View of Vatheia
|Elevation||180 m (590 ft)|
|• Population||33 (2011)|
|Time zone||EET (UTC+2)|
|• Summer (DST)||EEST (UTC+3)|
|Postal code||230 71|
Vatheia (Greek: Βάθεια, Greek pronunciation: ['vaθja], also Vathia) is a village on the Mani Peninsula,in south-eastern Laconia. The local community of Vatheia is named after this village. The aforementioned local community is a subdivision of the municipal unit of Oitylo. It is known for its tower-houses built on a hill dominating the surrounding countryside. Vatheia is linked by road north to Areopoli and Kalamata and south to Cape Matapan also known as Tenaro. In the northern and eastern direction, the southern reaches of the Saggias mountain range overlook the village. Farmland and maquis shrubland cover the hill slopes. On the hills and mountain sides around Vatheia proper are clusters of abandoned houses, towers and chapels known as the perichora, meaning environs. Currently, Vatheia is a tourist attraction during spring and summer due to the abundance of wild flowers that cover the nearby hills and its scenic views. Moreover, it serves as an iconic example of the south Maniot vernacular architecture as it developed during the 19th century. The nearest villages are Kyparissos, Alika and Gerolimenas to the north-west and Lagia to the north-east.
Vathia is first mentioned in 1571, by a Venetian diplomatic mission, as "casale di Vathia". In 1618, an unofficial census was conducted by an agent of Charles, Duke of Nevers named Philipe de Lange Châteaurenault in cooperation with a prominent Maniot clan leader named Pietro Medici. The village was recorded as "vatia" with 20 hearths. In 1700, the Grimani census was carried out for the newly established Kingdom of the Morea. The Venetians recorded a total population of 212 persons distributed in 54 families. The reasons for this substantial population growth over the 17th century are unclear. On 13 April 1805, William Martin Leake by-passed Vatheia ("Βάθια" in text) on the way to Cape Matapan, using the sea-side road, but his journey was briefly interrupted by a band of local armed men. His guides, being Maniots themselves, negotiated passage and informed him that Vatheia has been divided in two warring parties for the past 40 years. They estimated that about 100 men had been killed since the beginning of this clan war. Leake also informs us that Vatheia and its environs consist of three adjacent villages. Between 1750 and 1900 the main nuclei of habitation, apart from the village itself, were several hamlets spread over the whole region controlled by the Vathia clans and their allies. Of the 8 clans, in total, the 4 larger were living in Vatheia proper and its environs (Karabatiani, Michalakiani, Kaledoniani, Koutrigari) while the rest were mostly restricted in some of the aforementioned hamlets. Below follows a list of the clans with their constituent families:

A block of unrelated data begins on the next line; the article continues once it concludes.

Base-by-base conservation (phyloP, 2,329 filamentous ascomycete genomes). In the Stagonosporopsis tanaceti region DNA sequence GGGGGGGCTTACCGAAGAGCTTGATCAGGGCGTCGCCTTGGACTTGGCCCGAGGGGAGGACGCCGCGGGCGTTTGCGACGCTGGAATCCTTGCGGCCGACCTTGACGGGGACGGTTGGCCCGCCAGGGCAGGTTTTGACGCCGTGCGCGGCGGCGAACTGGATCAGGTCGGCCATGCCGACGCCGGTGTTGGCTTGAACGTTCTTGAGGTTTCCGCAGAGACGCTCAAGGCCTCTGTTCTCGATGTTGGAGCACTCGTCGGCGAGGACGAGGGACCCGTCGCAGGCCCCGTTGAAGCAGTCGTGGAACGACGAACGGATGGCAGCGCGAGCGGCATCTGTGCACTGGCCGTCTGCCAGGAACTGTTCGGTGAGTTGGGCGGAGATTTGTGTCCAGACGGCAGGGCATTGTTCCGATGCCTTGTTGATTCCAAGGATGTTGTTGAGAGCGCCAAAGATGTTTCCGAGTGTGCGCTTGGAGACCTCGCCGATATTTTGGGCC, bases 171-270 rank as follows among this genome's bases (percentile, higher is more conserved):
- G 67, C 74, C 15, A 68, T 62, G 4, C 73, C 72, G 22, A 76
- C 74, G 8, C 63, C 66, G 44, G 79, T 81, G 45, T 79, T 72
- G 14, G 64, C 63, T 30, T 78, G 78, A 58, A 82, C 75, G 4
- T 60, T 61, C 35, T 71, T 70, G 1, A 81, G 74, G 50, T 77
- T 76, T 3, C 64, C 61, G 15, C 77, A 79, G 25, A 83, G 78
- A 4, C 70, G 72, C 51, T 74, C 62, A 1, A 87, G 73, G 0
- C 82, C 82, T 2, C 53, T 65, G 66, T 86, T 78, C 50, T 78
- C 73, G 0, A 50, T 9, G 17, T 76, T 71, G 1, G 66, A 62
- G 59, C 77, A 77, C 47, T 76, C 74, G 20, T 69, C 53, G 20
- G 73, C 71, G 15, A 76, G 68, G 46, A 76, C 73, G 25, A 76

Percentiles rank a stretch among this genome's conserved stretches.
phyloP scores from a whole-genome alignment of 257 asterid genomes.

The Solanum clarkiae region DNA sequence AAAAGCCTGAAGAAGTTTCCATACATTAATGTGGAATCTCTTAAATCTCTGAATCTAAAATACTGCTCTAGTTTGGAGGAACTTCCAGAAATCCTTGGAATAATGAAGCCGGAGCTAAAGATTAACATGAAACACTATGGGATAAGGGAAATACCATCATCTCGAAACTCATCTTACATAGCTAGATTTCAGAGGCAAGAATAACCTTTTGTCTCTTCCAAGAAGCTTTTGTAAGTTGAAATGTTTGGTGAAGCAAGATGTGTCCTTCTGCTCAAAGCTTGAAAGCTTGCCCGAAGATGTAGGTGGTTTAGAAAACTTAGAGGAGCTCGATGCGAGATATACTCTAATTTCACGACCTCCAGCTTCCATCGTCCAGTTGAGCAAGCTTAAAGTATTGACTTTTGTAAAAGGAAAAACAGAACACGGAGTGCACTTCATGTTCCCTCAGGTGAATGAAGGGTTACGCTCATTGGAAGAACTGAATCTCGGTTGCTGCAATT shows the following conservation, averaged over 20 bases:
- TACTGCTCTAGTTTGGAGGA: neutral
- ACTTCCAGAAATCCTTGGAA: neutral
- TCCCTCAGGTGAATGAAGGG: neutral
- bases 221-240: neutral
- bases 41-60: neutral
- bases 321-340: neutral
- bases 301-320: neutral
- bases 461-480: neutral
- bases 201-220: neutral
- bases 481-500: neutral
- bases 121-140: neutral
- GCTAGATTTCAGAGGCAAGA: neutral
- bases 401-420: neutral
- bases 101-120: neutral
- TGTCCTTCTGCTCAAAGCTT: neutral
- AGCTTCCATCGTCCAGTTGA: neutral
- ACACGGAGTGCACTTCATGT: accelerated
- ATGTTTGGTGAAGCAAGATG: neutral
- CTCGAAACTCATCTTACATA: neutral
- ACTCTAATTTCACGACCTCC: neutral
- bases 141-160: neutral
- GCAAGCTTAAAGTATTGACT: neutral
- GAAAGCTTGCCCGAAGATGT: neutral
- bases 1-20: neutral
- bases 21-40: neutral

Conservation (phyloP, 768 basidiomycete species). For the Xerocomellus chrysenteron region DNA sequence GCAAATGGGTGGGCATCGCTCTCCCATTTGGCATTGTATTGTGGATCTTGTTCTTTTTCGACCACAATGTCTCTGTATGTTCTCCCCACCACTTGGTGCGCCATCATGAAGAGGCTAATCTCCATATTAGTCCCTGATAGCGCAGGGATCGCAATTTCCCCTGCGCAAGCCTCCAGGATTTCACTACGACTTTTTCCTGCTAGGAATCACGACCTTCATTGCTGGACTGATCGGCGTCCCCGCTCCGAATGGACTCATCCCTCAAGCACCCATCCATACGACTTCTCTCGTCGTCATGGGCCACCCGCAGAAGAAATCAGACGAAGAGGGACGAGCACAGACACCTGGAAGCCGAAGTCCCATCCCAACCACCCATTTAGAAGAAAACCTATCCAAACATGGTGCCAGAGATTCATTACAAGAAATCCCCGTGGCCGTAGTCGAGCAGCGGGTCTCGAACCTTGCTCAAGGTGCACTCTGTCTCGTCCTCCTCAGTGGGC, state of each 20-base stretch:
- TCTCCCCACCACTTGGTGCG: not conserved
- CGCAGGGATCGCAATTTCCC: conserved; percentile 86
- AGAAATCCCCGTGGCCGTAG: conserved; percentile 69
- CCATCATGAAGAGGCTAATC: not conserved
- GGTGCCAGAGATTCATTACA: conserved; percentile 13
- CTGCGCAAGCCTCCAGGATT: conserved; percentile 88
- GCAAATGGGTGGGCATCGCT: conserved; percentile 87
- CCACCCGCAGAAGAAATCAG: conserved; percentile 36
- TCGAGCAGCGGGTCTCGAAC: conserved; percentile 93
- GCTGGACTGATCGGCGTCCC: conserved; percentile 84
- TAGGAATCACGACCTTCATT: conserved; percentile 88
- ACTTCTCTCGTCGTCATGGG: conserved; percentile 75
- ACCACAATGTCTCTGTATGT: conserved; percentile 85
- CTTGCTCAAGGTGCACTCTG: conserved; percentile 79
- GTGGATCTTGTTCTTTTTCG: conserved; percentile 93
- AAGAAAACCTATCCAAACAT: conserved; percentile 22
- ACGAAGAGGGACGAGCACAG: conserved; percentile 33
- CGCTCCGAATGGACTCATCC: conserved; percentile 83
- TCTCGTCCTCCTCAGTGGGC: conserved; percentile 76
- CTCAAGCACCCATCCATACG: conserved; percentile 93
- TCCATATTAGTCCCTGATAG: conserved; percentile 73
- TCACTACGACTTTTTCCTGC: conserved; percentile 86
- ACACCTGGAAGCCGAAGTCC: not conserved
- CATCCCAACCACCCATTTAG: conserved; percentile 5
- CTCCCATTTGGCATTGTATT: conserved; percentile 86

On 15 August 1806, representatives of many prominent Maniot clans gathered in Marathonisi to sign an oath of fealty to Andonis Grigorakis, Bey of Mani. The entry for Vatheia was as follows: "Michalakiani, Gerandoniani and Karabatiani and the environs, we abide collectively". It is interesting to note that the communal decision to swear fealty to the Bey might have signalled the end of the war mentioned by Leake a year earlier. Furthermore, this is the only known mention of the Gerandoniani clan. The local clan war that started in 1764 was the catalyst in the formation of the clans which dominated the region from the 19th century until its, nearly total, abandonment during the post-WWII years.
In several places around the modern village as well as in other locations within the periphery of the local community, earlier habitation is evident by the megalithic remains of housing clusters. The closest to modern Vatheia are the Palaiochora built along a stream below the modern village, the Kostakianika Kalyvia built on the hillside a short distance to the north-west and Pachia a similar hamlet on the mountainside just opposite the hill of modern Vatheia. They belong to the category of megalithic structures named after the large, roughly-hewn blocks of stone used by the builders. This is a term used throughout Mani to describe the older abandoned settlements sharing the aforementioned characteristic construction.
- "Απογραφή Πληθυσμού - Κατοικιών 2011. ΜΟΝΙΜΟΣ Πληθυσμός" (in Greek). Hellenic Statistical Authority.
- C. Comis, Πληθυσμός και Οικισμοί της Μάνης 15ος-19ος αιώνας, 2nd edition, Ioannina, 2007, p. 396
- op.cit., p.40
- op.cit., p. 585
- op.cit., p. 48
- op.cit., p. 599
- William Martin Leake, Travels in the Morea: With a map and plans, Vol.I, John Murray publishing house, London, 1830, p. 294-295
- Yanis Saitas, MANI, publishing house MELISSA, Athens, 2001, p.115
- Yanis Saitas, Cemeteries and Settlements of Mani in Medieval and later periods: a 2nd contribution, Hounouring the Dead in the Peloponnese, proceedings of the conference held at Sparta 23–25 April 2009, edited by Helen Cavanagh, William Cavanagh and James Roy, University of Nottingham, Centre for Peloponnesian Studies, CSPS Online Publication 2 prepared by Sam Farnham, p. 709
- Εταιρεία Λακωνικών Σπουδών, Τετράδια Ιστορίας της Μάνης, 4.Ιστορία από τα Έγγραφα, p. 34
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